Judges must review whether to free Ivory Coast leader: appeal
Appeal judges Wednesday struck down a decision denying former Ivorian president Laurent Gbagbo interim release during his trial for crimes against humanity, and ordered the court to review his situation.
Gbagbo, the first ex-head of state to be tried by the International Criminal Court, has appealed a March decision that he must stay behind bars in a UN detention centre until the end of his trial.
Gbagbo and his former militia leader Charles Ble Goude, 45, have pleaded not guilty to four charges arising out of the post-election violence which wracked the Ivory Coast in 2010 to 2011.
About 3,000 people died in the turmoil that swept Abidjan -- once one of Africa's most cosmopolitan cities -- in the aftermath of the November 2010 presidential polls when Gbagbo refused to accept defeat to bitter rival Alassane Ouattara.
In a small initial victory for the former Ivory Coast strongman, five appeals judges agreed the judges in his trial had "erred" on several key points when they refused to release him for the duration of his trial.
The trial opened in January 2016 and could last three to four years.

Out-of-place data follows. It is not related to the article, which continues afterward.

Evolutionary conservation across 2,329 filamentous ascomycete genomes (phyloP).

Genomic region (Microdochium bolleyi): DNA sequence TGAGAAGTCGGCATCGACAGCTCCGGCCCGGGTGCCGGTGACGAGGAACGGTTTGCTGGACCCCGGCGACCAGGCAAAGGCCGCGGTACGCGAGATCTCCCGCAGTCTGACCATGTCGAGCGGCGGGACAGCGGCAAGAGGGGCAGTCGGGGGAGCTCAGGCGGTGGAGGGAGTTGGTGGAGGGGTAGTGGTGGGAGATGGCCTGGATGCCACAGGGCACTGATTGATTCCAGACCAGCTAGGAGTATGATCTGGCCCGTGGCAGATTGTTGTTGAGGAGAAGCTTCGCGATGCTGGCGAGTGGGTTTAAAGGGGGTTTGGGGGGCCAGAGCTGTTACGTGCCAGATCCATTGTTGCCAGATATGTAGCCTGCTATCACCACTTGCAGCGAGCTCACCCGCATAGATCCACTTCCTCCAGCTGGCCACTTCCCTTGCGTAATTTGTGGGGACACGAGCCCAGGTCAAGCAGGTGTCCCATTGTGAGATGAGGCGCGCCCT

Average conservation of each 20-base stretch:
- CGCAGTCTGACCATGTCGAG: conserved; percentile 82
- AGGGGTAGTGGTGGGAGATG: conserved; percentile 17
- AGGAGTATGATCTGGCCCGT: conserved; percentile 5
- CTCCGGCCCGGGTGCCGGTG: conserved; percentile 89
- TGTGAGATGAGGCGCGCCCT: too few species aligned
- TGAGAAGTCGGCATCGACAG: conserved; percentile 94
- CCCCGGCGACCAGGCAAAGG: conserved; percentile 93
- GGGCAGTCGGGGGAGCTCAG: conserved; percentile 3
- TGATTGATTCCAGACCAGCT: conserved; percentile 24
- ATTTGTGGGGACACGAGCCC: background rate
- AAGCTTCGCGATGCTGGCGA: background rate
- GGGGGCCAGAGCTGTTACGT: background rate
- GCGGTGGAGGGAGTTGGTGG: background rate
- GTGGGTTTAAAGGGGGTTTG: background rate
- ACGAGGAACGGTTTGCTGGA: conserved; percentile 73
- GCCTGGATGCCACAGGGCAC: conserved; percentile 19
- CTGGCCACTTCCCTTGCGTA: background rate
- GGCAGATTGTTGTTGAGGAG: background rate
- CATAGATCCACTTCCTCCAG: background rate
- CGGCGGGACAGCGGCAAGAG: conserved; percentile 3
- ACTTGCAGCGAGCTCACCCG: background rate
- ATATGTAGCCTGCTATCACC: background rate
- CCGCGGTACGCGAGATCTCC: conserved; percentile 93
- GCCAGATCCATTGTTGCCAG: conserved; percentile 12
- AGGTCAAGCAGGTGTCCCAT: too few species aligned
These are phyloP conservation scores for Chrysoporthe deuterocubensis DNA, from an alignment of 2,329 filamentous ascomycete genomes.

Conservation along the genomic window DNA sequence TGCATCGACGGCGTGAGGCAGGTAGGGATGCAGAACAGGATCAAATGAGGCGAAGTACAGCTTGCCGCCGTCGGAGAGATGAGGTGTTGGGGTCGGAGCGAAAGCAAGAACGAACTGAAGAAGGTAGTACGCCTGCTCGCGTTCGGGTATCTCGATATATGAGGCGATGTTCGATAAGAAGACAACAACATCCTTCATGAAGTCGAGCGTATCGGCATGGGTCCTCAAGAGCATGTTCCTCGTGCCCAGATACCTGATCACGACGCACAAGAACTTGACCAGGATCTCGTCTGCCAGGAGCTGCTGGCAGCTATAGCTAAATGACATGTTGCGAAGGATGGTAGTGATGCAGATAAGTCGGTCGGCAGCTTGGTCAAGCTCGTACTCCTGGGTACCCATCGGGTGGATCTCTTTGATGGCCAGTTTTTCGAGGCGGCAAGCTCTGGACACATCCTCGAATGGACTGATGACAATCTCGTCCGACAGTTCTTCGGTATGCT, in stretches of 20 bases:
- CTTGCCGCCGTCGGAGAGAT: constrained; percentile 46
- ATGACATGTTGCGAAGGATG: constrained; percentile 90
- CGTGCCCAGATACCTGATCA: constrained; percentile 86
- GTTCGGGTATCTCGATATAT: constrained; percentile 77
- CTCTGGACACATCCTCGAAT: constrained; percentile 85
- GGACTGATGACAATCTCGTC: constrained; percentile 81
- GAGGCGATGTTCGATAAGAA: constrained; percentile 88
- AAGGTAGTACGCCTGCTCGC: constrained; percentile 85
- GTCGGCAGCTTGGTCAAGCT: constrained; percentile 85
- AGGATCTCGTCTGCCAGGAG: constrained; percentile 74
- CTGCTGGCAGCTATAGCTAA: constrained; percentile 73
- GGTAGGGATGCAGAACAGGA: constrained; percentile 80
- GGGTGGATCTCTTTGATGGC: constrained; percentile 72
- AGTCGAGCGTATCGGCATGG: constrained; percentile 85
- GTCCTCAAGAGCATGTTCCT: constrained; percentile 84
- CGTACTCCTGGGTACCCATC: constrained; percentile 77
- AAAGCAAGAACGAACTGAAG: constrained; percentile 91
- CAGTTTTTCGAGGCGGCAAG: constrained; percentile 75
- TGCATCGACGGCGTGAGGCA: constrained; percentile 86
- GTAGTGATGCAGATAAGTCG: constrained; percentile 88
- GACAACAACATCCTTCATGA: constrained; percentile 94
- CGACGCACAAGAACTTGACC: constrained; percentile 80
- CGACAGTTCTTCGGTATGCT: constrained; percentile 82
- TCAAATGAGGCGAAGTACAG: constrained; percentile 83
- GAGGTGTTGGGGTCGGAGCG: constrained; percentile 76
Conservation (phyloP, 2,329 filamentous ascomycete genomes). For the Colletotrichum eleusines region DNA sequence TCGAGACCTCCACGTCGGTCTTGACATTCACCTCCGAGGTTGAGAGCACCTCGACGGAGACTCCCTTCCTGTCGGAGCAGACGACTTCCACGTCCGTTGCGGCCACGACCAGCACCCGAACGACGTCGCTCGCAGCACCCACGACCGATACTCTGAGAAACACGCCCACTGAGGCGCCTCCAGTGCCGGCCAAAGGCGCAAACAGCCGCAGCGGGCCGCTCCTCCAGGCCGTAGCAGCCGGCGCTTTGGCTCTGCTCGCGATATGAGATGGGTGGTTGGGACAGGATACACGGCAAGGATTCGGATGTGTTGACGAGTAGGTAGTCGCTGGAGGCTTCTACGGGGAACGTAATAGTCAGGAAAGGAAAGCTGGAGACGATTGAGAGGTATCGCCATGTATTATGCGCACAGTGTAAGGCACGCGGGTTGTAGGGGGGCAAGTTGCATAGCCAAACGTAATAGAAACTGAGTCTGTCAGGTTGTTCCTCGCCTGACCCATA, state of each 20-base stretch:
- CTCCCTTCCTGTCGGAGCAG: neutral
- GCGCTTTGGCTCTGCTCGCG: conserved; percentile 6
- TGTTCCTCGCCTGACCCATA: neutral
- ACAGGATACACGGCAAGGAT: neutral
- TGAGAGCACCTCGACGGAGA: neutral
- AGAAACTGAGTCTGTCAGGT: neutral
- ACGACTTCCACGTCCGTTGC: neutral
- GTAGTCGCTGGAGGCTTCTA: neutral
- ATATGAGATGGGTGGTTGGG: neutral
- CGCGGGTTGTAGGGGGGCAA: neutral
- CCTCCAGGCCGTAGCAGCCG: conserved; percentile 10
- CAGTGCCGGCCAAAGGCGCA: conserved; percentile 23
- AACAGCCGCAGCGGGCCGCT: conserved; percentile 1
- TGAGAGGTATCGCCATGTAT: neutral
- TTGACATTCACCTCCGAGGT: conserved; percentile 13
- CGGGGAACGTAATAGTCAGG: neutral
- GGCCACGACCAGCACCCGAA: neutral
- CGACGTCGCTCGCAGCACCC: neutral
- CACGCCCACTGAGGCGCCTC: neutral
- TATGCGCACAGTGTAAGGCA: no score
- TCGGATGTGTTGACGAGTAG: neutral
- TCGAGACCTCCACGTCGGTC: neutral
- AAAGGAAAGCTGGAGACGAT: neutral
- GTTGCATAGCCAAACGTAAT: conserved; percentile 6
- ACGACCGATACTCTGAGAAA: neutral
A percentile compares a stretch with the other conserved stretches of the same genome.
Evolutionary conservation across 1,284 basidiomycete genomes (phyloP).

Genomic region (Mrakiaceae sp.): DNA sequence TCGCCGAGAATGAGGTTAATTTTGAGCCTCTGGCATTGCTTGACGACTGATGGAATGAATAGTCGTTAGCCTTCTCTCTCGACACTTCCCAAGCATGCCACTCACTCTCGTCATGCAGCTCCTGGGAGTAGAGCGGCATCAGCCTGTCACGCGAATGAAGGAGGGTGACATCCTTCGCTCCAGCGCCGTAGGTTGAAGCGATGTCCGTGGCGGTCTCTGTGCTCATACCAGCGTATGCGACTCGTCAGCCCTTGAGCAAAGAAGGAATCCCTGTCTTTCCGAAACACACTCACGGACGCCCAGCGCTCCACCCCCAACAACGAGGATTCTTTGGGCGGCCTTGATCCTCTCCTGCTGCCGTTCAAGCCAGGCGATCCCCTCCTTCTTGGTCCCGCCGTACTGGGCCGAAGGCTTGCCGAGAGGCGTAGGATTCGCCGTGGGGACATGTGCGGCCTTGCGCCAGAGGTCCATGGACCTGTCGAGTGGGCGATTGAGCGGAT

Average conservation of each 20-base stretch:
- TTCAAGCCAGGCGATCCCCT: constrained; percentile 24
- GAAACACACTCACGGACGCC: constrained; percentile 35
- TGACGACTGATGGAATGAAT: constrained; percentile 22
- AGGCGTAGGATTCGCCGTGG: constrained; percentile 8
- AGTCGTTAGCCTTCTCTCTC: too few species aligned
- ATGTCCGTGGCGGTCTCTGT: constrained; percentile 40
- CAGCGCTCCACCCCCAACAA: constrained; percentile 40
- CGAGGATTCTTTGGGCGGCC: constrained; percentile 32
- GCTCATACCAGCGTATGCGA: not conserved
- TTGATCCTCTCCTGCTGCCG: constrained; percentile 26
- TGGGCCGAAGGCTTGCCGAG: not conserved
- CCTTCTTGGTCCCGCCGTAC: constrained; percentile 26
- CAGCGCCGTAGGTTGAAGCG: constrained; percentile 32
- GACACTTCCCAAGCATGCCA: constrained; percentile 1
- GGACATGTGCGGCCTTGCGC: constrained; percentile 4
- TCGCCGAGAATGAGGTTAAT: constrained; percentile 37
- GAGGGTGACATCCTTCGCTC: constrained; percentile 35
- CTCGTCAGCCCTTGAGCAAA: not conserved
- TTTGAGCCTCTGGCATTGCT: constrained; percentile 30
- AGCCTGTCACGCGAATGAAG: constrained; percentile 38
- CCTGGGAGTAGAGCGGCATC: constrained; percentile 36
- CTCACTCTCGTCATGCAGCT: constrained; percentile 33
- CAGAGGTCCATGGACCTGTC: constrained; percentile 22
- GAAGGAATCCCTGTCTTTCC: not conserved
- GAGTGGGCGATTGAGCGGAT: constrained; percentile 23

Greying and balding, Gbagbo listened intently in court to the ruling, with a large beige scarf wrapped around his neck and wearing a casual blue shirt with a red print.
The trial judges had failed to take into account both Gbagbo's advanced age -- he is now 72 -- and his health as well as the fact that he has been in detention since he was handed to the ICC in November 2011, the appeals court ruled.
"The trial chamber should have considered the duration of time Mr Gbagbo has spent in detention ... and whether Mr. Gbagbo's detention continues to be reasonable," said judge Piotr Hofmanski, reading a summary of the ruling.
Therefore the appeals chamber "directs the trial chamber to carry out a new review as to whether Mr Gbagbo should continue to be detained or should be released with or without conditions."
However Gbagbo must remain behind bars until the review is complete, and Hofmanski stressed the appeals court was "not suggesting what the outcome of the trial chambers review should be."